I love a good epigraph.
A well-chosen, thoughtful epigraph can establish the tone for the book journey you’re about to embark on. However many authors spend a lot of time and effort on finding the perfect epigraph only for it to be skimmed over by most readers.
For the reader who does consider the epigraph, its true significance may not become apparent until the end of the book, by which time it has been long forgotten.
It’s time to rectify this sad, sad wrong.
It’s time to save the epigraph from obscurity!
Today I’m confused.
I’m not sure which Man Booker longlisted book I should jump into next. I thought I would check to see if their epigraphs might help me to decide one way or the other.
And Zadie Smith’s epigraph is….
According to wikipedia, the Hausa are one of the largest, most homogeneous ethnic groups in Africa, primarily based in Nigeria. Many Hausa proverbs have two corresponding, but interrelated parts that display balance and cohesion in a poetic way.
When the music changes, so does the dance, tells us that we should adapt to what is coming our way. It’s another way of saying we should ‘go with the flow’ and embrace where we are and what we’re doing right now. It can also be claimed by those who wish to create change or reinvent themselves.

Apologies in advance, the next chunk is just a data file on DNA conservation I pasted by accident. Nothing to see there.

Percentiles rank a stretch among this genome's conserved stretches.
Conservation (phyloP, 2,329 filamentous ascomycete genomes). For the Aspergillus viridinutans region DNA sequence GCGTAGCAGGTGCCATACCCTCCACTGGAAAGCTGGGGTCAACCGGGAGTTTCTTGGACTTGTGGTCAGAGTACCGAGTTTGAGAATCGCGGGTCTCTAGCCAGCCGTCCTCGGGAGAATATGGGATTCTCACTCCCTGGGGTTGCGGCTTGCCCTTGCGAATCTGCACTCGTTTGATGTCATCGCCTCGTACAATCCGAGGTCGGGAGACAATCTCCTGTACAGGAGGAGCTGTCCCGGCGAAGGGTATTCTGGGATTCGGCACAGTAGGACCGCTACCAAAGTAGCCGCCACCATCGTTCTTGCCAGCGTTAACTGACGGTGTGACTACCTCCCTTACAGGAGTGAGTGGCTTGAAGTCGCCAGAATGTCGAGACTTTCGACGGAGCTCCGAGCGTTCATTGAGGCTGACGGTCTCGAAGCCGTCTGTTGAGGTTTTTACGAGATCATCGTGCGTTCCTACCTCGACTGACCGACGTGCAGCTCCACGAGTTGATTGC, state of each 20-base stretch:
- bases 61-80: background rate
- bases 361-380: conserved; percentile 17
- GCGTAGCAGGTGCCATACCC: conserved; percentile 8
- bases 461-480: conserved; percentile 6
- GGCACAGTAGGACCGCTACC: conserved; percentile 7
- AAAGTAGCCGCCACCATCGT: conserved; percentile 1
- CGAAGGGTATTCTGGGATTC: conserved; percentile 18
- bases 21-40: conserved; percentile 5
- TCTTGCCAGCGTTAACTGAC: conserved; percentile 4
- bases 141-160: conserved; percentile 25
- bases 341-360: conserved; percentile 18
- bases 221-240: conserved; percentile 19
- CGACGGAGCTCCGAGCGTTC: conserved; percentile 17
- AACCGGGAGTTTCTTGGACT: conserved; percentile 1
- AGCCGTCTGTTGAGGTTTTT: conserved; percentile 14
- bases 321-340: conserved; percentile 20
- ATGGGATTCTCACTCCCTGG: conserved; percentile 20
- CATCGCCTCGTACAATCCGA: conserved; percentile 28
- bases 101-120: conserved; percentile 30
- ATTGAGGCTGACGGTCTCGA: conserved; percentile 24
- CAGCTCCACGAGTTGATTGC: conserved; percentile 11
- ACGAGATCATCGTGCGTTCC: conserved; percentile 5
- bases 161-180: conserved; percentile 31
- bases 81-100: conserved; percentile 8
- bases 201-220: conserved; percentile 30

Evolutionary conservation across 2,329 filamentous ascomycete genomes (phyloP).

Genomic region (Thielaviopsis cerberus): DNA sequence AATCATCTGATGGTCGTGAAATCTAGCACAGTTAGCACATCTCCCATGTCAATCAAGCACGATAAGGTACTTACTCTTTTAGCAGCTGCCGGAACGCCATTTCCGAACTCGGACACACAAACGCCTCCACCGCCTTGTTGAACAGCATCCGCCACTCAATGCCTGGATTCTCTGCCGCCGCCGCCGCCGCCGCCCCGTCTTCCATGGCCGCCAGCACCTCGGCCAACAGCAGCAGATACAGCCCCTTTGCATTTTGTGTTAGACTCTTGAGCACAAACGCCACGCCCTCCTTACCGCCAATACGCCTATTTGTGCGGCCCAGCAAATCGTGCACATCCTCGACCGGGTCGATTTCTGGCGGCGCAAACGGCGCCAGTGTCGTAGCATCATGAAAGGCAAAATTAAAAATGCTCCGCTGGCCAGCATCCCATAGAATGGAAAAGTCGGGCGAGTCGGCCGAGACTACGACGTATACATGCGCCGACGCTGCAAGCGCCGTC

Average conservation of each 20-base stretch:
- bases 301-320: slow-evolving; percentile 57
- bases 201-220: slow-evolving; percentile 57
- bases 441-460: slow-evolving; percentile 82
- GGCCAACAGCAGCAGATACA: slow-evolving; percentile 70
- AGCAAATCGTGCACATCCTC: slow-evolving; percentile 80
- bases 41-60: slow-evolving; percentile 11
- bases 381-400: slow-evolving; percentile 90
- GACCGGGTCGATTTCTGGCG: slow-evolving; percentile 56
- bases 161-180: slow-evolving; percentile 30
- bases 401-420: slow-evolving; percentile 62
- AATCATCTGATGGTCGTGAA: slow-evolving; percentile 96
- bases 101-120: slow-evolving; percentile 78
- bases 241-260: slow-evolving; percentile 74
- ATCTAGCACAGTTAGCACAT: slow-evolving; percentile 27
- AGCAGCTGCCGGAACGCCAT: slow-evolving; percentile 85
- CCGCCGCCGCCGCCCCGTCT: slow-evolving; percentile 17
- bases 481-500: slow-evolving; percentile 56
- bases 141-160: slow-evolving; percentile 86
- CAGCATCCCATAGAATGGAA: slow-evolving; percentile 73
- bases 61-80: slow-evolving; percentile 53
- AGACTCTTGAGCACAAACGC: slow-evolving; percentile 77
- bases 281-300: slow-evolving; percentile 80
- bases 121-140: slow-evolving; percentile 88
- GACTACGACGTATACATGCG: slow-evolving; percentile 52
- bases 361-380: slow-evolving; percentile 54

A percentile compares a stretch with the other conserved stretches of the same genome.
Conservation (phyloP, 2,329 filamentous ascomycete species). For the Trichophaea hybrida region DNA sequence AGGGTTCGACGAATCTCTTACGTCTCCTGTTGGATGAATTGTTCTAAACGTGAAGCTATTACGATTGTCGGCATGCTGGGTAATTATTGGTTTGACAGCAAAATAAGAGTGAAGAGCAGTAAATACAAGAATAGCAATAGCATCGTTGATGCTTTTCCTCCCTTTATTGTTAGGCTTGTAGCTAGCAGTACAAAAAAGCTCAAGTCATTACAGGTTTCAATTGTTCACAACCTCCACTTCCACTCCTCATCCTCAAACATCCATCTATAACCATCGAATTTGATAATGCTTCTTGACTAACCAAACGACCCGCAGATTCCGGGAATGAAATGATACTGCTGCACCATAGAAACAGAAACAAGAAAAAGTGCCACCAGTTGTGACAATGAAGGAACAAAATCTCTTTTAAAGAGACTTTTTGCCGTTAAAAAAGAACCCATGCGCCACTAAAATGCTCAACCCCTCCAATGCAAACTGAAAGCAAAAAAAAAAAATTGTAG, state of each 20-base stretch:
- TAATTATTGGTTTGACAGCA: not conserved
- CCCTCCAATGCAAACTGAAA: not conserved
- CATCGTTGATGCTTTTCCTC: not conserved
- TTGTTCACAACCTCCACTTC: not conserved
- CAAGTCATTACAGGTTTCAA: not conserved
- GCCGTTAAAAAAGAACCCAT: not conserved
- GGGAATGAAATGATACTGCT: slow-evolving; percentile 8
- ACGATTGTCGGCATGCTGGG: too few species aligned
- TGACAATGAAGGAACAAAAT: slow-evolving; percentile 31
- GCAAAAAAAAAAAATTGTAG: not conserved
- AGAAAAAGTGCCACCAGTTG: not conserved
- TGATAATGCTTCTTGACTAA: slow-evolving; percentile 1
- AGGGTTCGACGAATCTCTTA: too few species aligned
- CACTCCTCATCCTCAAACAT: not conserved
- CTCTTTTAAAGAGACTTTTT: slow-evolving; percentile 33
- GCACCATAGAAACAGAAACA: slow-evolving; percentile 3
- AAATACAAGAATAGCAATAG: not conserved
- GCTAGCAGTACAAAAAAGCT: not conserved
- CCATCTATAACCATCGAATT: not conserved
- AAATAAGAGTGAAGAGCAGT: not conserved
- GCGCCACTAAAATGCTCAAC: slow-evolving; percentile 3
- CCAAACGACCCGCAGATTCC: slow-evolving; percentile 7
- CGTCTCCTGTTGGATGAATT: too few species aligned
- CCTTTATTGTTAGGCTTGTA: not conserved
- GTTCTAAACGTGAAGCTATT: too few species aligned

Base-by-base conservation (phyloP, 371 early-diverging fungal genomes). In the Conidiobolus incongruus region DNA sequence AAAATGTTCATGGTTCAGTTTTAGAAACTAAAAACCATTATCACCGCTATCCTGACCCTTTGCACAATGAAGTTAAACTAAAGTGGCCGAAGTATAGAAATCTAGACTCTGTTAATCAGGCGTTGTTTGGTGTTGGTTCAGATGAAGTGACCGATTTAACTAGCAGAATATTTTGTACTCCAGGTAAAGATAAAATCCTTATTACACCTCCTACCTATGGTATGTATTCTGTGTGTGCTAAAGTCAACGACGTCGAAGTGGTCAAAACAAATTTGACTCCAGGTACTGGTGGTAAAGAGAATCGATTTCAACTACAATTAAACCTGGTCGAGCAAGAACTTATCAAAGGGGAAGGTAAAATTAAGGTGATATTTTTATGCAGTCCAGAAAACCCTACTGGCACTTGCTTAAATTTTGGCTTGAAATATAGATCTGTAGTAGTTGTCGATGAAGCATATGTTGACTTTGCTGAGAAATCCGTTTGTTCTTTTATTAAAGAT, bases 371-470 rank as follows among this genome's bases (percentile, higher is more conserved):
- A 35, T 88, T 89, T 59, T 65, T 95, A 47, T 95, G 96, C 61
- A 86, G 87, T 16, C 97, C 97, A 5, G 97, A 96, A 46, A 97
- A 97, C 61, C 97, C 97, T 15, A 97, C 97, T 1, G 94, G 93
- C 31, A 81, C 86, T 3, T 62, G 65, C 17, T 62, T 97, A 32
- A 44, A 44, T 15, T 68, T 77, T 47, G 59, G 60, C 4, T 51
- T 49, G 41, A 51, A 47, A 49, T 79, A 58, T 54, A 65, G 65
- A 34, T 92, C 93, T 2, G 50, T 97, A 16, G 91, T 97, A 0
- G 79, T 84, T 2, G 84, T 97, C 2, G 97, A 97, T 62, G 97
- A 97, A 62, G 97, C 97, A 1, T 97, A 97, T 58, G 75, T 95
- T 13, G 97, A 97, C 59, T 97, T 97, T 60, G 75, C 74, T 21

The ones we love…are enemies of the state –
Antigone, Sophocles (translated by Seamus Heaney, 2004)
I studied Antigone at school, but sadly remember very little from it. Perhaps the most interesting part in this choice of epigraph is that it is actually a quote from Heaney’s 2004 play, The Burial at Thebes, which is classified as a version of Sophocles’ play.
Antigone’s main themes were personal freedom versus civil disobedience, fidelity and love of family, natural law versus law and human error.
Whereas Heaney’s play, according to Wikipedia has,
conflicts between individual freedom and the imposition of restrictions by state, as well as the conflict between Divine Law and Civil Law.
The play contains many digressions from the Greek original, Heaney adding Irish idiom and expanding the involvement of some characters such as the Guard. Relevant to the time of its writing, Heaney also adds in “Bushisms”, referencing George W. Bush and his approach to leadership, drawing a parallel between him and the character of Creon.
Both books appear to cover big themes that have vexed the human condition since we began recording it.
Which one should I read next?